The Woojer Vest Edge fits strongly in the 2nd category…Indiegogo Woojer…taking the type of a haptic-toting top that takes the audio output of your VR system– or anything you’ve got to hand with Bluetooth or a 3.5 mm connection– and turns it into thumping haptic pulses. The sales pitch would have you feel the beats, the surges, or the gunfire as you’re pummelled by haptics. Can it really improve your video gaming experience?
Being available in with an advised retail value of , 499– though it’s presently available for , 399 from the official website– it’s amongst the most costly additions you’re going to discover for your VR experience, dwarfing the entry expense of an Oculus Mission 2. However, it’s reasonable to say that if you have an interest in this product, which is a specific niche within a specific niche, you’re probably searching for the best experience instead of the very best value for money.
The Woojer Vest Edge is rather a thing to see. Arriving in a large, angular box, when you open it up you’re greeted by a system that sits somewhere amongst the style flooring sketches of The Department, Ready Gamer One, and the US Military. It’s a vision of the future that’s been tickling the edges of my memory, and is most likely already immediately recognisable somewhere in London’s nightlife. Wherever it sits thematically, chronologically– or longitudinally– I like it.
The controls are housed in a circular unit on the upper part of the left strap, with the main button serving both power and pairing responsibilities, while the outer ring give you control over the level of haptic action and the volume output from the Vest Edge’s earphone socket. You’ve got the choice of either 3.5 mm input– with the necessary cabling provided– or Bluetooth, and syncing it to your phone or PC is as simple as any of the myriad Bluetooth accessories you likely already own.
There’s six Osci haptic actuators hid in the Vest Edge. There’s 2 in the top of the back piece, 2 housed in the sides at your waist, and lastly one in each of the straps. While there aren’t as numerous drivers here as there might be in a few of the Vest Edge’s competitors, they’re placed at meaningful and useful indicate make the offered experiences as covering as possible.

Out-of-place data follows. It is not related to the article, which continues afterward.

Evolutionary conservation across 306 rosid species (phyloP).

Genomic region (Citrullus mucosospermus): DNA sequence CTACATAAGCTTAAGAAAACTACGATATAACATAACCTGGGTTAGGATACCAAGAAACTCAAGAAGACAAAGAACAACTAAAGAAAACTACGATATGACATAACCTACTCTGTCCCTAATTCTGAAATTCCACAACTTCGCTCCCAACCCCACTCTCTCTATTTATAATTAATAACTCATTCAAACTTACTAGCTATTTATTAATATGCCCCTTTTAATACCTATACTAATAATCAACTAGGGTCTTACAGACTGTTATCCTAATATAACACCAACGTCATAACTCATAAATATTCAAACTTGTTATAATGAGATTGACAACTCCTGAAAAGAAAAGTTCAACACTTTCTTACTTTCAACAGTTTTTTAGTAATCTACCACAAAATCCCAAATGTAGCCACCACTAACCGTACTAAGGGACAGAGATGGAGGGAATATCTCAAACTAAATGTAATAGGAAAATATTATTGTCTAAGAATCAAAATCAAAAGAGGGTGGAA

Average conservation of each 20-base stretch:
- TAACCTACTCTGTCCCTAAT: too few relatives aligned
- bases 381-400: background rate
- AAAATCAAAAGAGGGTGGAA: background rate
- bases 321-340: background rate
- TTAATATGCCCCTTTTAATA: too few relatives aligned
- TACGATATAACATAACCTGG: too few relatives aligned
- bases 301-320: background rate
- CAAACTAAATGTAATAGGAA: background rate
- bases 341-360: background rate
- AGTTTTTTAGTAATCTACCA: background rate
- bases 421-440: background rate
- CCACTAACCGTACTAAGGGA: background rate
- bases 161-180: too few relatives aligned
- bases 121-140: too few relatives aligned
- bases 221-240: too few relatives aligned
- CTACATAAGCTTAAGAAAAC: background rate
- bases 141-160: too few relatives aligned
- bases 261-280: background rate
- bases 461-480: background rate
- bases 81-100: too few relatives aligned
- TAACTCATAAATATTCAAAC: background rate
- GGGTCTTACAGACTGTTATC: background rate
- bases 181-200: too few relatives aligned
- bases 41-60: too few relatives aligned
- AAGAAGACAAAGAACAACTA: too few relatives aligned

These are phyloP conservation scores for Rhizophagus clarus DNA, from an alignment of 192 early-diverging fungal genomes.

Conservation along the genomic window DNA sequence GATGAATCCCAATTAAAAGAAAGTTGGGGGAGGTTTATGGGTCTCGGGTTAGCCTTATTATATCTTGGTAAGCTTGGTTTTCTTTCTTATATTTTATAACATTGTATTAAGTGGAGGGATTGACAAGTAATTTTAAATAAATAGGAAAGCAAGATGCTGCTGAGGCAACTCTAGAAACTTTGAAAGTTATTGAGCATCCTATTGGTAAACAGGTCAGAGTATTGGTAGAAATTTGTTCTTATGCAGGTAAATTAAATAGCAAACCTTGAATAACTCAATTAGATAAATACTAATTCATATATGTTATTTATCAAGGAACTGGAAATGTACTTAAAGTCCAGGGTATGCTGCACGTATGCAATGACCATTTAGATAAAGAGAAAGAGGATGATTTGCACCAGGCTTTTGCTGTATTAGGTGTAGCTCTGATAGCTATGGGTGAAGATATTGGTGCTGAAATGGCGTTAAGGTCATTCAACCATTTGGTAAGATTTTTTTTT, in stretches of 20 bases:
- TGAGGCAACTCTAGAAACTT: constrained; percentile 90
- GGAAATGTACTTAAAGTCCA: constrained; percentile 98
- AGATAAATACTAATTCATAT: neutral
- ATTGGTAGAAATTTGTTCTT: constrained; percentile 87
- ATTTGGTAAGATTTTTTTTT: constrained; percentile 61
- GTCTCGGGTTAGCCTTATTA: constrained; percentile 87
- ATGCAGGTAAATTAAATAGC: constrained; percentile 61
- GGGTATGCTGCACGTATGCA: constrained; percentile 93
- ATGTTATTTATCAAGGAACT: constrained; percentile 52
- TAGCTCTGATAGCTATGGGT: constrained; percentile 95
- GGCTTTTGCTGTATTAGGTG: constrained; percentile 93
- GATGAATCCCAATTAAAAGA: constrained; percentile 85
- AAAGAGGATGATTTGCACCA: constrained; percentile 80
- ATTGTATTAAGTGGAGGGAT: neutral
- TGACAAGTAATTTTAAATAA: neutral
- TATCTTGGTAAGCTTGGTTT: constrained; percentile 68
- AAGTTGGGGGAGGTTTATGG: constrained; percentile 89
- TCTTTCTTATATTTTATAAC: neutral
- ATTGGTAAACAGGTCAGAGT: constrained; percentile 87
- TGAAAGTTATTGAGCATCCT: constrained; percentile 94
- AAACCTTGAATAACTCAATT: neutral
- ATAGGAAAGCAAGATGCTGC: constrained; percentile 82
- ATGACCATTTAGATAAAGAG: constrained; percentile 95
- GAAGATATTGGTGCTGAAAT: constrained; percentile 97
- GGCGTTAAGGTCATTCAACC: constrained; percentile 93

The Osci actuators are Woojer’s own innovation, and they’re developed to run calmly, properly duplicating frequencies up to 200hz with a physical action. While you’ll immediately be able to feel what they’re doing, you’re never ever able to hear it.
When you have actually overcome the truth that you appear like an additional from a science fiction television program– seriously, this has actually Stargate written all over it– then you’ll be ready to begin feeling noise, rather than just hearing it. If you have actually got any remaining doubts about whether it’s actually worth dressing up like a futuristic base jumper they’ll be quickly pummelled into oblivion at about the point the haptics begin.
I went with music. I’m into Metalcore, Synthwave, and things with thudding bass lines, and these categories are about as excellent a match for the Vest Edge as you’ll get. The first time I listened to Bring Me The Horizon while strapped in, I was entrusted a smile that didn’t fade the further I delved into my musical library.
Whether it was Gunship and the pounding Drone Racing– the kick drum alone makes it worth taking a look at– or The Word Alive’s Quit While You’re Ahead, I loved listening to music in this way. It’s somewhere between being down the front at a gig and standing beside a bass bin in a nightclub, and if you’re a fan of music the Woojer Vest Edge brings it to life in such a way you can’t quickly reproduce. If you’re a fan of classical music or 60s pop there’s going to be less of a draw, however if your taste skews towards the much heavier end you’ll discover it tough to return.
I followed up my musical jaunts with some motion picture time. This was where I took my very first foray into VR with the Vest Edge, and the set up on Oculus Quest 2 was basic and swift. Taking the 3.5 mm feed from the Oculus into the Vest Edge’s control unit, you then connect your headphones in series prior to depositing them on your head. I worried that there ‘d be a lot of loose cables, but with some placing under and around the Vest Edge there was never anything in the way, and nor did it restrict my movement.
If you have actually inspected out apps like Prime Video VR or Bigscreen you’ll understand that they put you in a virtual cinema, and seeing blockbusters in VR can be pretty special. Adding in the Vest Edge tips things strongly into ‘nearly as good as the genuine thing’.
I selected Spider-Man Homecoming as my very first port of call, and things started relatively controlled. I do not think I ‘d invested much time thinking of how filmmakers modify the sound mix to draw the audience in, but the lack of low frequencies in the opening was hammered home once they appeared, adding serious depth to both the soundtrack and the superhero action. I liked this; it’s absolutely like having your own movie theater, and considered that I ‘d matched the Vest Edge with Razer’s haptic-toting Nari Ultimate I was experiencing every blow, every blast, much like you would in a well-equipped movie theatre. No, wait. It’s much better than that